This is a great comment, thank you for writing it. I agree - I too have not seen sufficient evidence that could warrant the reaction of these senior scholars. We tried to get evidence from them and tried to understand why they explicitly feared that OpenPhil would not fund them because of some critical papers. Any arguments they shared with us were unconvincing. My own experience with people at OpenPhil (sorry to focus the conversation only on OpenPhil, obviously the broader conversation about funding should not only focus on them) in fact suggests the opposite. 

I want to make sure that the discussion does not unduly focus on FHI or CSER in particular. I think this has little to do with the organisations as a whole and more to do with individuals who sit somewhere in the EA hierarchy. We made the choice to protect the privacy of the people whose comments we speak of here. This is out of respect but also because I think the more interesting area of focus (and that which can be changed) is what role EA as a community plays in something like this happening. 

I woud caution to center the discussion only around the question of whether or not OpenPhil would reduce funding in respose to crticism. Improtantly, what happened here is that some EAs, who had influence over funding and research postions of more junior researchers in Xrisk, thought this was the case and acted on that assumption. I think it may well be the case that OpenPhil acts perfectly fine, while researchers lower in the funding hierarchy harmfully act as if OpenPhil would not act well. How can that be prevented? 

To clarify: all the reviewers we approached gave critical feedback and we incorporated it and responded to it as we saw fit without feeling offended. But the only people who said the paper had a low academic standard, that it was 'lacking in rigor' or that it wasn't 'loving enough', were EAs who were emotionally affected by reading the paper. My point here is that in an idealised objective review process it would be totally fine to hear that we do not meet some academic standard. But my sense was that these comments were not actually about academic rigor, but about community membership and friendship. This is understandable, but it's not surprising that mixture of power, community and research can produce biased scholarship.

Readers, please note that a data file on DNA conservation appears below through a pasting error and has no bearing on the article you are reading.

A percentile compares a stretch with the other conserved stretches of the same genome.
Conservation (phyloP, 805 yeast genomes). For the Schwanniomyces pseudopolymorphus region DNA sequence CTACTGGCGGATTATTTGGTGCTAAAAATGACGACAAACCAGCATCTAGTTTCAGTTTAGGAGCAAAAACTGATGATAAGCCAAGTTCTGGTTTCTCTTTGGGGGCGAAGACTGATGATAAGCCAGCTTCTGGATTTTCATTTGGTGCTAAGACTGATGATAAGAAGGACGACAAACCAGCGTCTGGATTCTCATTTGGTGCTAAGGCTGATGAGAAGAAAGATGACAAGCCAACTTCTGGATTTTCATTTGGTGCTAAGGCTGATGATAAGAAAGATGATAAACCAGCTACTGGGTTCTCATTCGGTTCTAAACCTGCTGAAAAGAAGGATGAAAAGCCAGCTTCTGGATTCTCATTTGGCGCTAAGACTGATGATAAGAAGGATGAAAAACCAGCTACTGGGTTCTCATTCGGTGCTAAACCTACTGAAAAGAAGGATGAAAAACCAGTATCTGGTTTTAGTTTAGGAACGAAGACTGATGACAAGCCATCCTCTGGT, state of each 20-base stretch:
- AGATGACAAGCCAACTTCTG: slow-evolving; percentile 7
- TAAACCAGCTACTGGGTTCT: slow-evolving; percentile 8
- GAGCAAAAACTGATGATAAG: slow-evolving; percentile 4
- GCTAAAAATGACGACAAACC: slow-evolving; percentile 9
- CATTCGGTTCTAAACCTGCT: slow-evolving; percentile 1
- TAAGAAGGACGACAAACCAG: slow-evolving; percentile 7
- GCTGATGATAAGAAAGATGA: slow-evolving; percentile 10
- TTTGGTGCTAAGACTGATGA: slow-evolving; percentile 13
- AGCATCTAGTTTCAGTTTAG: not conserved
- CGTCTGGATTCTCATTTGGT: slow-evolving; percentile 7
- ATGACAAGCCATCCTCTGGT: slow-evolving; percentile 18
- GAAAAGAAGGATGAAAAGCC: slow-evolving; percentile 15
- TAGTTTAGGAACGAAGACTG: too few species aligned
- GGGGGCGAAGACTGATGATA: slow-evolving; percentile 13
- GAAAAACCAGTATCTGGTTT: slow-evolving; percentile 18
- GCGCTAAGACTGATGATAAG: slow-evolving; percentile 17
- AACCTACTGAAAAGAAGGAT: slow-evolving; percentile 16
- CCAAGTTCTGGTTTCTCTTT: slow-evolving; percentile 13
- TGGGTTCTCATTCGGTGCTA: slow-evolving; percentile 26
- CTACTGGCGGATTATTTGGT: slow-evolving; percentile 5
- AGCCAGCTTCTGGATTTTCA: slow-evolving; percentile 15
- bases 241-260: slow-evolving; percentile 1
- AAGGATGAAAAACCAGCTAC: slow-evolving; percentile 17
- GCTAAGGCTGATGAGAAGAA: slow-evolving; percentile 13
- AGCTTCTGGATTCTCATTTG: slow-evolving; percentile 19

Very happy to have a private chat Aaron!

Democratising Risk - or how EA deals with critics
  • It doesn't matter whether Nick Bostrom speculates or wants to implement surveillance globally. In respect to what we talk about (justification of extreme actions) what matters is how readers perceive his work and who the readers are.
  • There’s some hedging in the article but…
  • He published in a policy journal, with an opening ‘policy implication’ box
  • He published an outreach article about in Aeon, which also ends with the sentence: ”If you find yourself in a position to influence the macroparameters of preventive policing or global governance, you should consider that fundamental changes in those domains might be the only way to stabilise our civilisation against emerging technological vulnerabilities.”
  • In public facing interviews such as with Sam Harris and on TED, the idea of ‘turnkey totalitarianism’ was made the centrepiece. This was not framed as one hypothetical, possible, future solution for a philosophical thought experiment.
  • The VWH was also published as a German book (why I don’t know…)
Democratising Risk - or how EA deals with critics

Very happy to have a private chat and tell you about our experience then. 

Democratising Risk - or how EA deals with critics

Here's a Q&A which answers some of the questions by  reviewers of early drafts. (I planned to post it quickly, but your comments came in so soon! Some of the comments hopefully find a reply here)

"Do you not think we should work on x-risk?"

  • Of course we should work on x-risk

 

"Do you think the authors you critique have prevented alternative frameworks from being applied to Xrisk?"

  • No. It’s not really them we’re criticising if at all. Everyone should be allowed to put out their ideas. 
  • But not everyone currently gets to do that. We really should have a discussion about what authors and what ideas get funding.

 

"Do you hate longtermism?"

  • No. We are both longtermists (probs just not the techno utopian kind).

 

"You’re being unfair to Nick Bostrom. In the vulnerable world hypothesis, Bostrom merely speculates that such a surveillance system may, in a hypothetical world in which VWH is true, be the only option"

  • It doesn't matter whether Nick Bostrom speculates or wants to implement surveillance globally. In respect to what we talk about (justification of extreme actions) what matters is how readers perceive his work and who the readers are. 
  • There’s some hedging in the article but…
  • He published in a policy journal, with an opening ‘policy implication’ box